However, Vice has these flashes of humanization around a caricature of a man with no real motivations beyond power accumulation. Cheney’s early life of drunken slovenliness is one free of lessons, a choice partly admirable in avoiding the pat A-to-B physcologizing of bad biopics, but when a film chooses to include scenes, one wonders why. A particular head-scratcher involves a young Cheney as a lineman who witnesses a fellow worker fall from a telephone pole and shatter his legs, only for the foreman to send the man to the hospital with $5 in his pocket and menacingly ask the crew if anyone has a problem with that. This could be a scene from the origin story of a liberal lion fighting for workers’ rights, but it’s in a film about a corporatist. Why is it the latter instead of the former? Vice has no idea, and this marks Cheney as an empty vessel to be filled up by Lynne, an ambitious woman who will not be married to a blue-collar man who lives in squalor and spends nights in jail for drunk driving.
Prodded by Lynne to get his act together, Cheney starts his ascension. He experiences a meteoric rise through the Republican machinery of the 70’s, aided by his alliance with the energetically amoral Don Rumsfeld (Steve Carell). In their first meeting, Rumsfeld is giving a speech to new interns, of which Cheney is one, and the politically unshapen man only wants to be a Republican because he wants to be on the same team as the no-bullshit speaker. McKay again makes Cheney into a shapeless character, this time to be molded by Rumsfeld’s principle-free climber. There’s no engagement with why Lynne wants to be powerful, just as there’s no engagement with why Rumsfeld wants to be powerful. Being in, to quote Hamilton, the room where it happens is shown to be all the characters want, as exemplified by an effective scene of a joyous young Cheney being shown to his closet/office in the White House and calling Lynne to tearfully tell her the news.
Vice moves quickly through his time as Gerald Ford’s chief of staff, a Wyoming Congressman, George H. W. Bush’s Secretary of Defense, and his time as Halliburton CEO, eliding any important experiences he might have had in these positions beyond a lingering obsession with the unitary executive theory, here distilled into the president as king. Vice exists to dramatize Cheney’s time as VP, and it chooses to take a generalized view of this story. McKay includes some nods toward the magnitude of the job in the wake of 9/11, like Cheney’s flawed decision to get raw, unconfirmed reports of terrorist threats that undoubtedly warped his thinking, but a scene like that, where he is considering the aftermath of a dirty bomb or coordinated, nationwide attacks on soft targets, exists next to scenes where a snooty waiter, potrayed by Alfred Molina, presents Cheney and his cronies with a menu of torture options. A mature director considers how people arrive at cruel decisions. An immature one recognizes that the menu scene is a bad sketch that doesn’t make it onto Saturday Night Live, a show that McKay used to write for and should therefore recognize a half-baked idea when he sees one. Both versions of McKay exist in tandem in Vice, but the immature version vastly outweighs the mature one.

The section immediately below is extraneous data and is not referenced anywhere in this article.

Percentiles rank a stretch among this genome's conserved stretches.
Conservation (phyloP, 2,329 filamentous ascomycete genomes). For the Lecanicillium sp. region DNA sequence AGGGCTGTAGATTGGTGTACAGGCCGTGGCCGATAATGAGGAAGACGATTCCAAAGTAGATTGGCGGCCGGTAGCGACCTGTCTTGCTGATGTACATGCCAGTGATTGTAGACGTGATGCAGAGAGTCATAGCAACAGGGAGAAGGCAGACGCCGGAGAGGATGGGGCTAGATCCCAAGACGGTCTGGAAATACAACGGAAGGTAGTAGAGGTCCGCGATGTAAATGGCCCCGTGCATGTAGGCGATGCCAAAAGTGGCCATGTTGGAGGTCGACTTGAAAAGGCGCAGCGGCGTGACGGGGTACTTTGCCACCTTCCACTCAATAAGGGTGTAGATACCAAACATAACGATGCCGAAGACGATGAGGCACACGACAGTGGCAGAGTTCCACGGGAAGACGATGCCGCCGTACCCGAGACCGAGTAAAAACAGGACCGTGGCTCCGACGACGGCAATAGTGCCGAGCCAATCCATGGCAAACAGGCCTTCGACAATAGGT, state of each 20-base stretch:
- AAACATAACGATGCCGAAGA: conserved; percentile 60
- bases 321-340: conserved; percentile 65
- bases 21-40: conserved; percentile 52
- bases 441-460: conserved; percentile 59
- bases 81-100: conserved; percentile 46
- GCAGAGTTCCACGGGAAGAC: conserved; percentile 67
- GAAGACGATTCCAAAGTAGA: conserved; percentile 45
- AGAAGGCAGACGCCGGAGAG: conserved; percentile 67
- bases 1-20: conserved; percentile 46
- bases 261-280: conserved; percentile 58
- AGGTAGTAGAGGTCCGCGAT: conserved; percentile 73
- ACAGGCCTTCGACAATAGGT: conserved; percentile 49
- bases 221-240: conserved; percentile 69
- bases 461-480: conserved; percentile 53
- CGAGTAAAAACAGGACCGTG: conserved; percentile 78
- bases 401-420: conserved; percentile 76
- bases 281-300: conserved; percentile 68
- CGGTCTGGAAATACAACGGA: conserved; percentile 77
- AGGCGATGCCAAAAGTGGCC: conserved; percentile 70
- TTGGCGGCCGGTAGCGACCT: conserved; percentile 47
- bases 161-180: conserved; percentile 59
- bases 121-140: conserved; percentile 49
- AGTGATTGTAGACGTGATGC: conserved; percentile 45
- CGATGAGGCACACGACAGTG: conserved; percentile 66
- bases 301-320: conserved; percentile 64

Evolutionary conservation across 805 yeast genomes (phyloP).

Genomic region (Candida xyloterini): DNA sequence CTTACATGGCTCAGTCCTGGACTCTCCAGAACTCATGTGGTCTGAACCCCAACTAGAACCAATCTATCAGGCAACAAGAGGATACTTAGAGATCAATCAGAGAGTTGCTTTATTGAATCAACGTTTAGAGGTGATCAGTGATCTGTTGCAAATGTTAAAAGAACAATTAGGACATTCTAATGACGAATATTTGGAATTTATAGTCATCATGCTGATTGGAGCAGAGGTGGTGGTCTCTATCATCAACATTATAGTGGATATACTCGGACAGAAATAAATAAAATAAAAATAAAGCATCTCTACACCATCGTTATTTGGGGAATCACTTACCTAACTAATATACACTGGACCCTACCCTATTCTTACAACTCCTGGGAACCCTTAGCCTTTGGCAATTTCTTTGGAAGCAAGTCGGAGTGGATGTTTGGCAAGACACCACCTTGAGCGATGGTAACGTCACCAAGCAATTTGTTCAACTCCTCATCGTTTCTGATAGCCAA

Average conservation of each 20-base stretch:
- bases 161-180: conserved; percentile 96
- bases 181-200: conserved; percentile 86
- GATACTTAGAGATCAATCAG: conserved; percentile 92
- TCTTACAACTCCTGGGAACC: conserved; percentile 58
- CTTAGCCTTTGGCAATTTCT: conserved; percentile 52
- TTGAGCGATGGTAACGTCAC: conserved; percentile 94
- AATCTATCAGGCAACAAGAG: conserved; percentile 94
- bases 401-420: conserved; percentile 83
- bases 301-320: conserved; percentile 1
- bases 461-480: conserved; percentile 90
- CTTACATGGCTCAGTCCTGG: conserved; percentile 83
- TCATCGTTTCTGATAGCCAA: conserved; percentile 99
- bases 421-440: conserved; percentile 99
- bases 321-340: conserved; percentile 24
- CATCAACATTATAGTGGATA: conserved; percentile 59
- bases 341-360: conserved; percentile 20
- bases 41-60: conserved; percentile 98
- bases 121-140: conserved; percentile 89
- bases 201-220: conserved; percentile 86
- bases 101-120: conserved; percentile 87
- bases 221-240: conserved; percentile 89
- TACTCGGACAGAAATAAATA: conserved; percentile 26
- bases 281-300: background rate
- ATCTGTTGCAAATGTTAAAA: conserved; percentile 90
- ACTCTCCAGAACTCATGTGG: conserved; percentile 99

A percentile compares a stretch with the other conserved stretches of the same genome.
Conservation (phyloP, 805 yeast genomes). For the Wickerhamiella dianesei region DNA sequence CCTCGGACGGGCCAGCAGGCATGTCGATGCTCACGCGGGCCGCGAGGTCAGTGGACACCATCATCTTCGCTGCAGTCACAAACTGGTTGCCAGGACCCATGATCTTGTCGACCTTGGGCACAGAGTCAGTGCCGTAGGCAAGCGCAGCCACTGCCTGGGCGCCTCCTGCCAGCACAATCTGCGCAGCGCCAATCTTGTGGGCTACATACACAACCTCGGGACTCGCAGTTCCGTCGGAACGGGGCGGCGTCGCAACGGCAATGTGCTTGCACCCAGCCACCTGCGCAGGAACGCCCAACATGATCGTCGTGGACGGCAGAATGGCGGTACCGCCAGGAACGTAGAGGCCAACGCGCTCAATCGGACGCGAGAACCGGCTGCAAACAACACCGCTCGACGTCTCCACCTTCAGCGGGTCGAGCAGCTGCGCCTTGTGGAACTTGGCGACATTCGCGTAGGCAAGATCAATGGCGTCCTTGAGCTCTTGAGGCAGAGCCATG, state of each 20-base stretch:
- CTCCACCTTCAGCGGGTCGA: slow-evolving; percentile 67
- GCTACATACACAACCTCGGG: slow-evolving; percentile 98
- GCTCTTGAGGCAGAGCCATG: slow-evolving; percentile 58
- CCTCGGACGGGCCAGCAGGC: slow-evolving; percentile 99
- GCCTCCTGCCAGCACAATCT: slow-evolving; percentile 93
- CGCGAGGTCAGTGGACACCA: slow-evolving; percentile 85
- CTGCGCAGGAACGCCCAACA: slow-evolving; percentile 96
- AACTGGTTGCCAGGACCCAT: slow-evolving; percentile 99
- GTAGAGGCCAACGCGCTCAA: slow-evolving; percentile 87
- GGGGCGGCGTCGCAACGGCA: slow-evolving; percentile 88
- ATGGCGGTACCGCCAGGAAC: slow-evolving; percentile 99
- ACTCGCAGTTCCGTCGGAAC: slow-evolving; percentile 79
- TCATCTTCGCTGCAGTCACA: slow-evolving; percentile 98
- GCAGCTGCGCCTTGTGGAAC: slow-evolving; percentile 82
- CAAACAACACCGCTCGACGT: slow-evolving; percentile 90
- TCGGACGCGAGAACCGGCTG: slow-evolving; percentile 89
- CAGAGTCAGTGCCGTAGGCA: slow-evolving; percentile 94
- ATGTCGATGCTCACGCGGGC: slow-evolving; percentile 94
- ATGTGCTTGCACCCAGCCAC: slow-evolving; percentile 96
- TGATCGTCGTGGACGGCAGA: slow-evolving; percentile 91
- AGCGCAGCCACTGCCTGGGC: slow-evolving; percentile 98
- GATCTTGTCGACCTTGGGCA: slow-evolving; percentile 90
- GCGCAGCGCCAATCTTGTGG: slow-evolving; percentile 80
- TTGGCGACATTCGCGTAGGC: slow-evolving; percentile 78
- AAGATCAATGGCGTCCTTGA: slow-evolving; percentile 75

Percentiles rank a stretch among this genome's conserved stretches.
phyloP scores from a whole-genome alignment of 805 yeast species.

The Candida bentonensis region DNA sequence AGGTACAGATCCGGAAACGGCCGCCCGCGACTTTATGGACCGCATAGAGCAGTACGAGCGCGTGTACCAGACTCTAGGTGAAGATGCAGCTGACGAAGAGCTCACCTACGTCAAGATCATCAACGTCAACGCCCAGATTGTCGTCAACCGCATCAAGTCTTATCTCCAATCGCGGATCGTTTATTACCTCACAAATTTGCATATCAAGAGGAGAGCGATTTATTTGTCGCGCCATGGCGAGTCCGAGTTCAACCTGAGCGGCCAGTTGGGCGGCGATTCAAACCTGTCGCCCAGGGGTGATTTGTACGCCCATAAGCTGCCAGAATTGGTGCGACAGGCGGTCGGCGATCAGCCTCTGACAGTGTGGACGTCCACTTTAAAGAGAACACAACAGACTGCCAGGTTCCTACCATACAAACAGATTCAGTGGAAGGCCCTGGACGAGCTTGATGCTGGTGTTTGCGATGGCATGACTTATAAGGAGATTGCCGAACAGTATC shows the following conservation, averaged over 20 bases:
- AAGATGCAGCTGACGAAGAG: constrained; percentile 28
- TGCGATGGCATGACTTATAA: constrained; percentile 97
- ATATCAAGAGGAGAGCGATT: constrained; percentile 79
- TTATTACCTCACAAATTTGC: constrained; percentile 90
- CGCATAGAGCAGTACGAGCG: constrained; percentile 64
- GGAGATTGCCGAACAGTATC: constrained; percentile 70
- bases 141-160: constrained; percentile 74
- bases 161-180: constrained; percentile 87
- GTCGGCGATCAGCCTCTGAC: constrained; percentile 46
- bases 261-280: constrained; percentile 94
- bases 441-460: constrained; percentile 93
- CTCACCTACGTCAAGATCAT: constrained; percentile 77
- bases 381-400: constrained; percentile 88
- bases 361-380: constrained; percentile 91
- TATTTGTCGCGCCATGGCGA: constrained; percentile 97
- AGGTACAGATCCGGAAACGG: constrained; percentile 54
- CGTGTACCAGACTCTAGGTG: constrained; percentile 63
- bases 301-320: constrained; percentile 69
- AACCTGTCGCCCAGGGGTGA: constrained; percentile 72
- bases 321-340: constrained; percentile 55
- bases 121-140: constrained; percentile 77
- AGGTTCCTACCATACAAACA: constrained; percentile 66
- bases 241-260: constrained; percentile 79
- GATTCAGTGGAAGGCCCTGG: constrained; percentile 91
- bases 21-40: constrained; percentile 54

When Spielberg makes a Lincoln biopic, he’s adapting history that only scholars know about, but Vice is recent history that everyone who makes their way into a theater showing an R-rated film was alive for. Even the casual observer of national politics would know that Cheney was increasingly marginalized by W’s administration before the entire administration became so toxic that it wasn’t invited to its own party’s national convention. They would also know that Cheney’s close subordinate Scooter Libby (Justin Kirk) was convicted of crimes and W refused to pardon him, and that the modern Republican party as represented by Trump is a wholesale repudiation of Cheney’s neoconservative wing. That’s an arc, where Cheney gets the power he wants and overplays it, but McKay is operating on a much simpler level with much less respect for his audience. He assumes the average viewer is on the same level as they were in The Big Short, and while that’s a justifiable choice when talking about the financial collapse, it’s not justified in Vice.
It’s possible that McKay simply hasn’t considered how benignly political corruption can happen. By showing nothing of his time in Halliburton, the viewer doesn’t get to see Cheney build relationships that by their nature will make him a corrupt figure when he returns to the White House. This could’ve been Vice’s primary contribution to political cinema, similarly to how The Post considered the relationship between politicians and the press. Instead, Cheney must be evil, rendering him either a singular aberration or a ticking time bomb that no one could’ve seen coming. If McKay was indicting power and its ability to drive cruelty, then he might have to consider the inevitability of a leader, irrespective of party, driving towards brutal outcomes. Instead, we’re in liberal cliff notes territory, spending more time on the incidental time that Cheney cursed at a Democratic higher-up than on the pivotal Libby indictment, which isn’t included at all. The film ends with a post-credits scene of a focus group for the film dissolving into partisan rancor and bubble-headed pop culture distraction, a scolding moment from the increasingly strident McKay who is himself a man who spent a part of the 2000’s selecting the right material for a fake scrotum in Step Brothers, a comedy I love that isn’t rendered frivolous just because it wasn’t raising awareness about the torture and war crimes being perpetrated during its production. If McKay wants to be some kind of cinematic explainer, that’s fine, but he needs to have something to say. Empty applause lines are for guest appearances on Real Time with Bill Maher. C